Our 100th episode special, featuring all of our regular hosts—Dee, Caitlin, Chiaki, Peter, and Vrai—looking back on the 2015 shoujo anime epic, Jupiter Ascending!
Date Recorded: Sunday 22nd September 2019
Hosts: Caitlin, Chiaki, Dee, Peter, Vrai
0:04:52 Personal histories
0:13:01 Anti-capitalist themes vs genetic predeterminism
0:16:28 Channing Tatum is hot
0:18:39 Is it an isekai?
0:21:12 Mila Kunis
0:24:44 Bureaucracy planet
0:25:43 Jupiter’s agency
0:34:56 Matrix redux
0:40:21 Audio mixing
0:43:33 Why’d it flop?
0:49:48 Final thoughts
DEE: Hello and welcome to the 100th episode of Chatty AF, the Anime Feminist podcast. I’m Dee, the managing editor at AniFem. You can find all my writings on my blog, The Josei Next Door, and you can also hang out with me on Twitter @joseinextdoor.
And I am joined today by a cadre of Chatty AF regulars: Caitlin, Chiaki, Peter, and Vrai.
CAITLIN: Hi, I’m Caitlin. I am an editor and writer for Anime Feminist, as well as The Daily Dot, and I swear that someday I will continue to write for Heroine Problem.
CHIAKI: All right. Hi, I’m Chiaki. I am currently speaking from my old office and am funemployed as a writer! Yes.
DEE: Hooray! I think? Question mark.
PETER: [crosstalk] Congratulations.
CAITLIN: [chuckling] Congratulations.
CHIAKI: And I am currently moonlighting as a contributor for Hard Wired Island. A minor plug right there for a cyberpunk tabletop game. I’m also looking for a job. So, you can find me @Chiaki747. It’s a permanently locked account, but feel free to send me a request with a DM.
PETER: I’m Peter Fobian. I’m an associate producer at Crunchyroll and a contributor and editor on Anime Feminist.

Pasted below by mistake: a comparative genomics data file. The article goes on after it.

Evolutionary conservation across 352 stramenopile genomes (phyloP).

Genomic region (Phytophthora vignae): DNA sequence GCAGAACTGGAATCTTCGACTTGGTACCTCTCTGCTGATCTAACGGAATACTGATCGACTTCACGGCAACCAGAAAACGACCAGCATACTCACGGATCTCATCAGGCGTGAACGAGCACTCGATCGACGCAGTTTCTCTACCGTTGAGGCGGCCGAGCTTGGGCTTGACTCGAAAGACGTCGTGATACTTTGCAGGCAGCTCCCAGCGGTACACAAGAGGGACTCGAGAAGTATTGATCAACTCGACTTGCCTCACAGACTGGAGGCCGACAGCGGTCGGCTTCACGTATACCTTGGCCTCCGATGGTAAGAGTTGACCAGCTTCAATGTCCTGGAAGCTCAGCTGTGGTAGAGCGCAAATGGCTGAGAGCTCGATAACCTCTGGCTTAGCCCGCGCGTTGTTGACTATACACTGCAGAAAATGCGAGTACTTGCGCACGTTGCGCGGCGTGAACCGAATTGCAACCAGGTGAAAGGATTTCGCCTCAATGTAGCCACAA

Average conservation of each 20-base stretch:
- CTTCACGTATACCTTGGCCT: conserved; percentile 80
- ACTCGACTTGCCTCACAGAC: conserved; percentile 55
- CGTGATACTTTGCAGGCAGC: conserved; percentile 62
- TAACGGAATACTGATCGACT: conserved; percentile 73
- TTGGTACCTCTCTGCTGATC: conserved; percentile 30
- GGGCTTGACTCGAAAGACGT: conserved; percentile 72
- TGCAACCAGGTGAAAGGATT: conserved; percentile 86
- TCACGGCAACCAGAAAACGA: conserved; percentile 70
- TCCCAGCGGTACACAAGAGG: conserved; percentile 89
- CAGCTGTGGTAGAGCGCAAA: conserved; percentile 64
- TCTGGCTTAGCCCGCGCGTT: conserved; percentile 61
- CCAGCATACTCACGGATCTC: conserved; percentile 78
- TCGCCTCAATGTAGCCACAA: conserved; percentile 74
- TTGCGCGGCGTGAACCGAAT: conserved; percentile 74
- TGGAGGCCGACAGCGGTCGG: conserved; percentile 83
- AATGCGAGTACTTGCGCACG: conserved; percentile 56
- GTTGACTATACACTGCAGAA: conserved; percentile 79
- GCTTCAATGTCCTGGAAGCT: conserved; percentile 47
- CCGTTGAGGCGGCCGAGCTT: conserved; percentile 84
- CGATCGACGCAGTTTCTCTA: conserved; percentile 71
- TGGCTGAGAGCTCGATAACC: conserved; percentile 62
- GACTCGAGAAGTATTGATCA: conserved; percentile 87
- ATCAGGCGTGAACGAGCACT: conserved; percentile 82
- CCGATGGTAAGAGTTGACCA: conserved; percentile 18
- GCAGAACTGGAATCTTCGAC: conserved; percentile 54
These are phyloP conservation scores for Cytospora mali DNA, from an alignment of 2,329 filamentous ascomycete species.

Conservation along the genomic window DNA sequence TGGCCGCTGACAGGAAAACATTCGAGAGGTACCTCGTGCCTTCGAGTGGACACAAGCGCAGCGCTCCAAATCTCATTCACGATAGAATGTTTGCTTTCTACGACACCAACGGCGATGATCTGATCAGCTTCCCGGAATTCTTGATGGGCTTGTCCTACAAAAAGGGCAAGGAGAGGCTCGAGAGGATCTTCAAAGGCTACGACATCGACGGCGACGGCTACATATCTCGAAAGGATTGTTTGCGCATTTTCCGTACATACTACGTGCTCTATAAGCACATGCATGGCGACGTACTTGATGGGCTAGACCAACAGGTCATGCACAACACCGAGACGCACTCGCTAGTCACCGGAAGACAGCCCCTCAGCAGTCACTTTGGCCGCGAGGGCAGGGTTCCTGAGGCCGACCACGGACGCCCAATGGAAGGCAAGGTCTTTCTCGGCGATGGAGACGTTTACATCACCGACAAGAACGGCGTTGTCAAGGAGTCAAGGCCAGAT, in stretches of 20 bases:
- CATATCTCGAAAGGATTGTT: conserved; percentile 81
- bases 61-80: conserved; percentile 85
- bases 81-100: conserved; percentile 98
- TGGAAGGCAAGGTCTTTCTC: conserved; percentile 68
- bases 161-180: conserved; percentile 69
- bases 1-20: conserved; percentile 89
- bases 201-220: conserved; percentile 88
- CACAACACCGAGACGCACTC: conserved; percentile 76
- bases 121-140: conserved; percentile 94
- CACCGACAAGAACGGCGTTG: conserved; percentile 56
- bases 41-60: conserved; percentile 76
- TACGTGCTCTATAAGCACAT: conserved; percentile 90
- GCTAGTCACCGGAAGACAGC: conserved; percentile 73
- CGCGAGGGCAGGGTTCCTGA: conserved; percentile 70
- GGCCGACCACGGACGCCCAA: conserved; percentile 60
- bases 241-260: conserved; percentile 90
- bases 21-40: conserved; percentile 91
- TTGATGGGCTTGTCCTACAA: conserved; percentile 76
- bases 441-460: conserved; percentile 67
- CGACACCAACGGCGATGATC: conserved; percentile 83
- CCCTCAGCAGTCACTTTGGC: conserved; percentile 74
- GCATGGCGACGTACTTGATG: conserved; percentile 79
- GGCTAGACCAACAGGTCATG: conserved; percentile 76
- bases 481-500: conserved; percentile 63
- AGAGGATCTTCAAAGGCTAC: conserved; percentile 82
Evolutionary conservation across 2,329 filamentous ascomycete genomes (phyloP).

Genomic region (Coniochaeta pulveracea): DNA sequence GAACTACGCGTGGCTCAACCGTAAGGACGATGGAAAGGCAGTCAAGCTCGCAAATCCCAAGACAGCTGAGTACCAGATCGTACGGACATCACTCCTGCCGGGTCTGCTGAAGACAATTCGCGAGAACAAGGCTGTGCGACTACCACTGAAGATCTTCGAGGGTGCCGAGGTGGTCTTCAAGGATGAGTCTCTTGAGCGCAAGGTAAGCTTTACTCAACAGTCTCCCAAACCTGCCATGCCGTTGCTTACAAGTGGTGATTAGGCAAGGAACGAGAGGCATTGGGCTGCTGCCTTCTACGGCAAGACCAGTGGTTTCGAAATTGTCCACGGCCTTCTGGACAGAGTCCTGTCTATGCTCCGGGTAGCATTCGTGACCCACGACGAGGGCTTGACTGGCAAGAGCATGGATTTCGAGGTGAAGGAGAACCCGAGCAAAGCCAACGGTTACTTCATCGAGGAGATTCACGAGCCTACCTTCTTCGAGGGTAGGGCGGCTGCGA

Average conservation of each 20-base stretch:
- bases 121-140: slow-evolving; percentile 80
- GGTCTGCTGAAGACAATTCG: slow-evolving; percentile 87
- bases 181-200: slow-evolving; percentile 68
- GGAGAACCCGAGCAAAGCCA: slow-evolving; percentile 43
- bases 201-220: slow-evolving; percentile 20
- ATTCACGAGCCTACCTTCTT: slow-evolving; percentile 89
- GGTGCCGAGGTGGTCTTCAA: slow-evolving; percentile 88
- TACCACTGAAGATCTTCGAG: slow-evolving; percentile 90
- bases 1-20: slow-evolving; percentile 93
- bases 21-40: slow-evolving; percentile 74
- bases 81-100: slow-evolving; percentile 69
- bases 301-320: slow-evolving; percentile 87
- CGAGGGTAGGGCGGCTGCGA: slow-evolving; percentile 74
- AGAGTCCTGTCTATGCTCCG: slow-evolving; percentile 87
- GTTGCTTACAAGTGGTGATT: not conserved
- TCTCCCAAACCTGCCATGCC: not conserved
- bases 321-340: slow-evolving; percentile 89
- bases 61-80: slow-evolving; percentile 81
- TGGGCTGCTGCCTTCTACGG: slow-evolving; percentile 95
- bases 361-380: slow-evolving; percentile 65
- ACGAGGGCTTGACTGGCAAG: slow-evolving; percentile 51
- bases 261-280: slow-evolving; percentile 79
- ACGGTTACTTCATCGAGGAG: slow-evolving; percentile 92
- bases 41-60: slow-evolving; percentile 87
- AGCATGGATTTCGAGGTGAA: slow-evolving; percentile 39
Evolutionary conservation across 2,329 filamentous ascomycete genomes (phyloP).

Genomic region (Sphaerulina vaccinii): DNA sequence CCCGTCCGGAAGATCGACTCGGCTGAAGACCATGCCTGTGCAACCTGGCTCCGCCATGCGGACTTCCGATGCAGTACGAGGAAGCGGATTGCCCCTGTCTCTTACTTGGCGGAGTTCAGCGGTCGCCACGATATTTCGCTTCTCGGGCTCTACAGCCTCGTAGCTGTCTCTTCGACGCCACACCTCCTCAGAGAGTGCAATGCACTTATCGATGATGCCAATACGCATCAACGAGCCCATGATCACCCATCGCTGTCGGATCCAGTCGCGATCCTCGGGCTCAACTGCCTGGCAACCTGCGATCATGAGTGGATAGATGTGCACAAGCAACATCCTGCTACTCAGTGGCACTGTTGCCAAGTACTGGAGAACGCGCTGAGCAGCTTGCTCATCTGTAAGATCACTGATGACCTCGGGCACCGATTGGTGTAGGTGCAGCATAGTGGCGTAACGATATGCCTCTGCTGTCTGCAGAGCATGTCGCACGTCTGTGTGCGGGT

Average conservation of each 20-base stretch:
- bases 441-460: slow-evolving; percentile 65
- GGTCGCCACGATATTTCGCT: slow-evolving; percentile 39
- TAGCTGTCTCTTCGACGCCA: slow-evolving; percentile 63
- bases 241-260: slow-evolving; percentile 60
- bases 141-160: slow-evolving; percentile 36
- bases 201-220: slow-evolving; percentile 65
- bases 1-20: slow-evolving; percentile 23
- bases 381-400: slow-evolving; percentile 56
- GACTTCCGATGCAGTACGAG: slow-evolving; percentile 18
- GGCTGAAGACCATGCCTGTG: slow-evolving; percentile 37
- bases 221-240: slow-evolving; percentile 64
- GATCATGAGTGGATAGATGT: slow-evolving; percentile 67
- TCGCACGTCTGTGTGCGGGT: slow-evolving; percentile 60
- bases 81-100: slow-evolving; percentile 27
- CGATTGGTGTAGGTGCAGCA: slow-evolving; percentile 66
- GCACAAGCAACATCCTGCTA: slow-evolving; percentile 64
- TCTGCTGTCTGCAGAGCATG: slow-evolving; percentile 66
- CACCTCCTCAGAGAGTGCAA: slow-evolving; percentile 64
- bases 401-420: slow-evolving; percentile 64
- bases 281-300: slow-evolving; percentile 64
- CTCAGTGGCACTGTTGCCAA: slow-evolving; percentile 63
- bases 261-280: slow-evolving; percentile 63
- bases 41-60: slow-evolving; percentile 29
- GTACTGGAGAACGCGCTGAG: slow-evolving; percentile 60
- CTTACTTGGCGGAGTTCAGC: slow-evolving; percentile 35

VRAI: Hey, I’m Vrai. I’m a freelancer. You can find all the stuff I do—I retweet all my articles—on my Twitter @WriterVrai, or you can find the other podcast I cohost @trashpod. We just recorded our first Patreon episode dunking relentlessly on James Franco, so that was fun.
CAITLIN: Oh, fun. I love to dunk on James Franco.
VRAI: Because he sucks? Yeah.
CAITLIN: Yeah, my sister went to UCLA concurrently with him.
PETER: Oh no. I’m sorry.
DEE: Well, we’re not dunking on James Franco today. Today we are celebrating our 100th episode spectacular by finally, finally tackling that modern cult classic, the shoujo anime film Jupiter Ascending.
Now, the reason we picked this is: Caitlin and I have been wanting to cover it for a while. The 100th episode seemed like a perfect excuse. It’s pretty rare to see a shoujo, debatably josei, sci-fi series like this. I mean, there’s Please Save My Earth, but I don’t want to be angry for a full hour, and I don’t think y’all do either, so—
VRAI: I hate it so much.
DEE: —let’s talk about something fun instead. So, for folks at home, a little bit of background on this film. It is a space opera. It was released in winter of 2015.
It is directed by Lana and Lilly Wachowski, often just collectively known as the Wachowskis. They are two of Hollywood’s three premiere anime directors, along with, of course, Guillermo del Toro. They have dabbled in films like the comic adaptation V for Vendetta, but I think they’re best known for their anime movies, such as The Matrix, a standalone sci-fi movie that definitely didn’t have any sequels—
DEE: —and their reboot of Speed Racer that they did in the mid-aughts, I believe. So, that is just a quick overview of Jupiter Ascending. It did not do well in the box office but has sort of quietly gained a little bit of a cult following over the years since it was released.
CAITLIN: It’s been getting reassessed. I’ve looked around the internet, and there are definitely people saying that, “Hey, we should revisit this movie because it’s actually kind of amazing.”
DEE: Yeah, and we’re gonna get into all the amazingness of this film in a little bit. But first, folks at home, obviously we’re going to spoil the whole film for you. That’s usually how these retrospectives go.
Quick plot synopsis, just as a refresher course for folks at home who maybe haven’t seen it in a while: This is the story of Jupiter Jones, a Russian-American child of an immigrant, since she was born on the way to the U.S. She is unhappy with her life helping her mom with her work as a housecleaner.
Her life is upended when aliens suddenly start trying to murder her. But thankfully, she is rescued by Channing Potatum, an air-rollerblading space wolfman who tells her she’s being hunted by the Abraxas siblings. They are Kalique, Titus, and Academy Award-Winner Eddie Redmayne.